When democracies fail their citizens in this way, party systems are often at the root of the problem. Governmental corruption is a public policy outcome for which politicians are in principle accountable - they may invest resources to fight it, or tolerate it and possibly even engage in it. Informed voters, who can enforce accountability, can give powerful incentives to their politicians to mitigate corruption. But often party systems make it difficult for voters to make informed and effective choices at the ballot box. Three party system features in particular affect the capacity of voters to control their representatives - party system institutionalisation, competitiveness and the existence of programmatically structured (rather than clientelistic) competition.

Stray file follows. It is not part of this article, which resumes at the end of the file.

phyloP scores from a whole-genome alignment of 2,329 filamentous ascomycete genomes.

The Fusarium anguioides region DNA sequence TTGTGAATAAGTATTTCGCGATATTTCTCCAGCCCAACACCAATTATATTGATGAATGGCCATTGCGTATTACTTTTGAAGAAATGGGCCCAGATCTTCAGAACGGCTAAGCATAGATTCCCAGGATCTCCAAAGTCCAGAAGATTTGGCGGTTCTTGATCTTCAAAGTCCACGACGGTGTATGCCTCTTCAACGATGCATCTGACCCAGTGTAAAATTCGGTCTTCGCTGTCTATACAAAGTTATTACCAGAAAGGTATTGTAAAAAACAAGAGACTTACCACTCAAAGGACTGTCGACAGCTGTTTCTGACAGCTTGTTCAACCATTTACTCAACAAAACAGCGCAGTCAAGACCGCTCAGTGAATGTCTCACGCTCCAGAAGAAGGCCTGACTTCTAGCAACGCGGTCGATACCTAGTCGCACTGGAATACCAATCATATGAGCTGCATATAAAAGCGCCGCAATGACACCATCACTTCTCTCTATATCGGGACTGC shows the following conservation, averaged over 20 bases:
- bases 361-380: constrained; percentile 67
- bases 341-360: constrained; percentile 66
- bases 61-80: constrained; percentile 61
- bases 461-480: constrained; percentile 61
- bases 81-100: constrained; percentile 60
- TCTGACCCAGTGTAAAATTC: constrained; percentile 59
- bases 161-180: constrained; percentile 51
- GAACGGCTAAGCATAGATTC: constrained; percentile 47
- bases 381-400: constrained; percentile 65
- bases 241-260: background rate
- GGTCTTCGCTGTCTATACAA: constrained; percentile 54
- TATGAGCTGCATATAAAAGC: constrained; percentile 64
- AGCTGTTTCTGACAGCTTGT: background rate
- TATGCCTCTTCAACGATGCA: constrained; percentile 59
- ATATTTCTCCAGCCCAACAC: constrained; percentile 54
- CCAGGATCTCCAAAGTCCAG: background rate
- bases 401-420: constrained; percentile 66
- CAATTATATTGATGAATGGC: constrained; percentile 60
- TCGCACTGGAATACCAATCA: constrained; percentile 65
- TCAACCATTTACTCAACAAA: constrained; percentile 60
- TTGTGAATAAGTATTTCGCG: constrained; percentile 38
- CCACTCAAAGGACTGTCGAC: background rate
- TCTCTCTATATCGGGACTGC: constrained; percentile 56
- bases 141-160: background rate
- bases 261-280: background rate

The level of institutionalisation distinguishes the party systems of most advanced industrial democracies from many recently democratised countries. In institutionalised systems, parties have societal roots and organisational stability, party labels and reputations are informative, and voters can use them as reliable shortcuts in distinguishing good and bad types of politicians. Contrast this with poorly institutionalised party systems like that of Russia in the 1990s. With the exception of the Communist Party, parties had weak or non-existent social roots and in the three assembly elections during that decade, Russian voters were confronted with a system in which new parties emerged, while existing ones disappeared, split or merged, and parliamentarians switched parties between elections. This lack of institutionalisation undermined the effectiveness of elections as a tool for voters to select good representatives and punish corrupt ones, and throughout the 1990s, corruption in Russia became an increasingly prominent problem.